nobody’s listening

So according to Wikipedia, which is obviously never wrong, Joshua Bell, the Grammy-winning violinist, participated in an experiment in 2007 where he busked at a DC subway station for 45 minutes and collected only $32.17 (which included a $20 bill from a guy who recognized him). Money aside, only 7 people even stopped to listen to him. The experiment would go on to get is writer-upper a Pulitzer.

Joshua Bell (catch him here, playing the first movement of my favorite concerto in the world) is probably the closest thing to a “celebrity violinist.” (Any other suggestions for that title? Itzhak Perlman, maybe?) And yet no one really recognized him.

I can’t say I’m surprised; I don’t think we should be expected to recognize classical musicians by sight, or even by sound. It would be really snobby to assume the world at large is interested in one particular art form.

That said, it makes me sad that no one recognized that the music they were hearing was being executed by a virtuoso. It seems like on the whole, no one is listening.

I’m going to nurse this little anecdote to myself for a while. I think it’s good to be reminded to enjoy all the things the world around me has to offer, as it’s so easy to just, well, tune them out.

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8 Responses to nobody’s listening

  1. That really is some good food for thought. At least the few people who listened must have had a cool little nugget of an experience, even if they didn’t know the whole significance of it.

  2. WendycinNYC says:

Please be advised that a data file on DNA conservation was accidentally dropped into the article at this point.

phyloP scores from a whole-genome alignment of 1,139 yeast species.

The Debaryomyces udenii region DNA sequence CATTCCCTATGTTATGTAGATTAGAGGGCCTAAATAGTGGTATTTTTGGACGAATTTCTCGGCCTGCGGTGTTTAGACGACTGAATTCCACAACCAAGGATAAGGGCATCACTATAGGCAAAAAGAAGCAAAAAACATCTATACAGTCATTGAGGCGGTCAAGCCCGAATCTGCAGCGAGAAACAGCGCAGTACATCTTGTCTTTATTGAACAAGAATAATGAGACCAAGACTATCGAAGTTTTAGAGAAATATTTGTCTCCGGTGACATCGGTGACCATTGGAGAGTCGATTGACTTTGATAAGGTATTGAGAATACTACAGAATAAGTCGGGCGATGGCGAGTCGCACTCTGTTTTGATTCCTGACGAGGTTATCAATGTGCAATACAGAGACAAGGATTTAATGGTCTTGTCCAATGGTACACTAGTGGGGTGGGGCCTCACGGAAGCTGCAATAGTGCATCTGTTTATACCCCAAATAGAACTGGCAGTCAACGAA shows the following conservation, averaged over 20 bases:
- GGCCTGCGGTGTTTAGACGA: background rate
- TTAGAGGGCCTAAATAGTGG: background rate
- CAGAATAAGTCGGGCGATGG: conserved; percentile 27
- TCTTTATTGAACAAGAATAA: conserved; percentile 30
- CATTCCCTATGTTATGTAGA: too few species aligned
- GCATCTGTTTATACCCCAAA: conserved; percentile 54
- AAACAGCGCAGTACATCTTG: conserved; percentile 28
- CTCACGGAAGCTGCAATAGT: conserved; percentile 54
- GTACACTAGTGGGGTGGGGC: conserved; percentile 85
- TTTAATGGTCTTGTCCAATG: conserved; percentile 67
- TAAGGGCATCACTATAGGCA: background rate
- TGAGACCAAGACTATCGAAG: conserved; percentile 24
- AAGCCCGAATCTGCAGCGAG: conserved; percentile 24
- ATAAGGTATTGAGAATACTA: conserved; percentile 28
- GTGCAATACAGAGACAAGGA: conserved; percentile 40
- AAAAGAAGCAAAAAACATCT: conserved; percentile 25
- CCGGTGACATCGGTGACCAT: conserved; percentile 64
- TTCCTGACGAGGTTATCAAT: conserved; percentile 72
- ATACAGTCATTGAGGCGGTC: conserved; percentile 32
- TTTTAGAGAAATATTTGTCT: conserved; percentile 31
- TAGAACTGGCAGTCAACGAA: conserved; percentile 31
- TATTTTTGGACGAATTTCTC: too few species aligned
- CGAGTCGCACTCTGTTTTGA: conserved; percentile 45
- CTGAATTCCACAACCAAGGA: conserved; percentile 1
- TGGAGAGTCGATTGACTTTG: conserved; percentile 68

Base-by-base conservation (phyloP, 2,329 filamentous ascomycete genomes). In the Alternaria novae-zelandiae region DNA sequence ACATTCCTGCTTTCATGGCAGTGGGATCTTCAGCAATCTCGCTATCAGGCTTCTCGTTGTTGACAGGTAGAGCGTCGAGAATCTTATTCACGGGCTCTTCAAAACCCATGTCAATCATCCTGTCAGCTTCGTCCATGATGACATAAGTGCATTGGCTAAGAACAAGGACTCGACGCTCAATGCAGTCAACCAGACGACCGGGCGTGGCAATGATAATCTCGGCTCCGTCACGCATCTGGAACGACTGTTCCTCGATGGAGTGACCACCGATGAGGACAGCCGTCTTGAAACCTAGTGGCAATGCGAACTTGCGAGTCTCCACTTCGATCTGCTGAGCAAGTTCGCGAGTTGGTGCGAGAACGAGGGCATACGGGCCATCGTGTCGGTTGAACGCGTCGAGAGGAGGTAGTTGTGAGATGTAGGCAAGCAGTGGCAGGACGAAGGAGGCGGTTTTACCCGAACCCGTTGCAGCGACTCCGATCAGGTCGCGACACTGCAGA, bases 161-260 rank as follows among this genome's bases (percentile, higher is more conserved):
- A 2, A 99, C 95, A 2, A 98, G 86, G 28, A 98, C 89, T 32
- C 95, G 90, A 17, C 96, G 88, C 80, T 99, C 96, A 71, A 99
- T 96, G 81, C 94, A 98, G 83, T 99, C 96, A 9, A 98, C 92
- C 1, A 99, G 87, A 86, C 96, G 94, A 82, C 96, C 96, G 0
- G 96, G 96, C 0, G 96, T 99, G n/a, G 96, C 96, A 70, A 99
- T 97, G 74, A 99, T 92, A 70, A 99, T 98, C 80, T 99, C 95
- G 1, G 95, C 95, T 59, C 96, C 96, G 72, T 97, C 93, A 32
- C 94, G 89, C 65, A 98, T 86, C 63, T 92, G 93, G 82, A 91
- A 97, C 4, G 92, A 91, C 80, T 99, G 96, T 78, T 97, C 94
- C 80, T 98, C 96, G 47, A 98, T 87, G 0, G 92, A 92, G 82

If I stop to listen for a while, I always feel obligated to throw a dollar into the hat. Which is not big deal, but sometimes I don’t have an extra buck handy, ya know?

    Signed, the woman who didn’t take her purse into the ladies room and was met by a helpful bathroom attendant, thereby feeling guilty all evening for failing to tip her.

  3. JES says:

    I remember reading about that experiment. It did seem a little, um, almost set up to fail. Not that DC is necessarily a cultural wasteland, but I bet he’d have had different results busking at the NYC subway (or in Central Park) or the San Francisco Metro. Or whatever the equivalent in Chicago might be.

    Now to expand on the original experiment you just need to put, oh, say — just a completely random example — Michael Chabon on a subway platform with a desk and typewriter.

  4. Froog says:

    You remember the Monty Python ‘Novel Writing Sketch’ (I think it might only have been on the albums, don’t remember it from the TV) where a radio commentator describes the open-air public performance of Thomas Hardy beginning work on his latest novel? Hilarious. Chabon would be a great update – especially for his special fans.

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